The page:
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The Serendipity of Doing Nothing

If you plan to do nothing, you might just wander into something special.

 Rita Watson, 2019
Busy bees are always doing something.
Source: Rita Watson, 2019

Several months ago the term niksen -- the Dutch word meaning "doing nothing" -- made the news. Since then people’s ears seem to be perking up and they are thinking about the concept of doing nothing. Does doing nothing really mean doing nothing? More than just a frame of mind, it is also a decision. Ironically, there are many ways to do nothing.

However, in most instances, to really put oneself in a “nothing” frame of mind, these three actions might be helpful:

  • Tidy up because it’s important to be free of distractions when making the time to do nothing. Find a de-cluttering method that works for you.
  • Schedule a do nothing time. Just write it onto your "To-Do" list.
  • Take mini-vacations within your day. I once traveled to Portofino while listing to Andrea Bocelli at a hair salon -- no magazine, no book, no iPad, just listening. Although some might posit that listening is doing something. For me it was a relaxing experience.

Susan Weinschenk Ph.D. recently wrote The Art and Science of Doing Nothing ( with some interesting points to ponder.

Frank Sonneberg, author Soul Food: Change Your Thinking, Change Your Life, 2018, pointed out in a 2014 blog post that Doing Nothing is Time Well Spent.

“While some believe that keeping a frantic pace helps us accomplish more each day, the jury is still out. . . In fact, as Sydney J. Harris, the journalist, said, 'The time to relax is when you don’t have time for it. . . Life is not a race to the finish line. What matters is not how much you do but rather, the quality of the things that you do.'"

I had one of my best nothing moments on the day that Trump announced he was doing away with protections for the bald eagle. I was so distracted with the news that in walking home from an appointment, I meandered down a wrong street. As I admired the architecture and window boxes of homes that I had not seen before, I resisted the temptation to do something; that is, quickly find my way home using Google maps. Taking one wrong turn after another, serendipity walked me to a street with a very large fenced-in garden filled with sunflowers. A black and yellow sign read,

"CAUTION: No Trespassing. HONEYBEES. Please Do Not Disturb the Honeybees. They are hard at work and don't need to be disturbed. Our farms, food and flowers depend on them."

Instead of trying to figure out the location, I just stood there admiring flowers, butterflies, and an occassional bee. Eventually, I found my way home feeling nourished by the experience. Nonetheless, we often have a need to do something.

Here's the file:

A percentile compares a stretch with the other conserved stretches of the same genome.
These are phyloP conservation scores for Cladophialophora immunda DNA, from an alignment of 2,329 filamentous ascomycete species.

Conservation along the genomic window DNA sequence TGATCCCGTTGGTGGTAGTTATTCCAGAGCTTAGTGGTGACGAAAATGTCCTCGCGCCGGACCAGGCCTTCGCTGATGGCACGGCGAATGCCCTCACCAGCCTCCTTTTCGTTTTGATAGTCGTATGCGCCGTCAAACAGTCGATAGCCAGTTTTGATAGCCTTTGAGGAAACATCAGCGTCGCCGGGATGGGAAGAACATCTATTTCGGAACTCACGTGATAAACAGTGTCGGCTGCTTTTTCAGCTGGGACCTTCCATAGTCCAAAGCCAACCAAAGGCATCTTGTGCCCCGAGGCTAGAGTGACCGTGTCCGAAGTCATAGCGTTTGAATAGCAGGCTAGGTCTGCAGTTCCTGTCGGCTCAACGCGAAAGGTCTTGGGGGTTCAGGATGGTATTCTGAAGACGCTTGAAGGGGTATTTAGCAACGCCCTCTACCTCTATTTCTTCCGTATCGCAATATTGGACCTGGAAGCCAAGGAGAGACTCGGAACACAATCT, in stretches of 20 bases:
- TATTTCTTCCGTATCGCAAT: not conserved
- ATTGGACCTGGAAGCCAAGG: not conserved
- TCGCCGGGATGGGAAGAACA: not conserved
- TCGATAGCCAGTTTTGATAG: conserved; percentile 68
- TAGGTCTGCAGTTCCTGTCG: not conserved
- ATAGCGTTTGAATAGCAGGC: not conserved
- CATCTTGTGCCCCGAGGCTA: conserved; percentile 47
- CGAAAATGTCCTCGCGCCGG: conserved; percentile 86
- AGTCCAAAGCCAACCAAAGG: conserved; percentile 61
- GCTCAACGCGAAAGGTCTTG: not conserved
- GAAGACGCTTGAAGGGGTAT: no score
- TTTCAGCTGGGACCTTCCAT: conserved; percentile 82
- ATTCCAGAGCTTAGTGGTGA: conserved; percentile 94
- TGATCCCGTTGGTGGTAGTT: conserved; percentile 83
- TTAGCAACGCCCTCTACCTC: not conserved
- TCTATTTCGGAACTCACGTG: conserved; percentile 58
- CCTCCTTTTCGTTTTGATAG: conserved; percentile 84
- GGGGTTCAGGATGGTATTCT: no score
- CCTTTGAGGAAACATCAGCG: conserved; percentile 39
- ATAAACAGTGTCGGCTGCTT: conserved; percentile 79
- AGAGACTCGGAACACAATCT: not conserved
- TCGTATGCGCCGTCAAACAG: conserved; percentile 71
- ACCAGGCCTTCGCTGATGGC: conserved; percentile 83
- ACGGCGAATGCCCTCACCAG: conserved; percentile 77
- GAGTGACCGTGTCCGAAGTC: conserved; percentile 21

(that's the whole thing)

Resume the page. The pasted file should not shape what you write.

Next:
Even in the medical profession, there seems to be a do something need.

In a Viewoint piece for the British Journal of General Practice, Jessica Watson asked, "Do we sometimes use tests and investigations to help us deal with this sense of helplessness, in order to feel that we are ‘doing something’? (2017)

Here are some thoughts on what to do with doing nothing time.

1. Watch the clouds go by.

2. Find their shapes and tell their story.

3. Listen to your body, your breathing.

4. Empty your mind to quiet the noise inside your head.

5. Relive happy moments.

6. Express gratitude and start with being grateful to yourself.

7. Ponder a favorite saying -- Be kind. Everyone you meet is carrying a heavy burden.

8. Listen to the wind or the rain or the stillness of a moving flower.

9. Look around to see the birds or butterflies.

10. Think of someone who needs a blessing and silently wish them well.

11. Focus on the positive and keep anger at bay.

12. Create a positive illusion about someone you love. Marcel Zentner, PhD, of the University of Geneva, says this is a way to encourage life-long love (Zenter, 2005).

13. Practice mindfulness. Focus on what you are doing, what you are saying.

14. Ponder the words of Carl Jung: “Who looks outside dreams; who looks inside awakes.”

Guard your time and be grateful for every moment in the day. Learn the power of No. Practice saying, "I wish I could, but I am not able to do so at this time." And make no excuses when pressed. Or you can be truly bold and say, "This is my do nothing time."

And for those of you who must do something, consider creating a serenity space. It will bring you a certain peace of mind. Create a Serenity Space.

Copyright 2019 Rita Watson


Jessica Watson. Viewpoint: Doing nothing. British Journal of General Practice 2017; 67 (655): 72. DOI:

Iona Heath. The art of doing nothing. European Journal of General Practice Volume 18, 2012 - Issue 4

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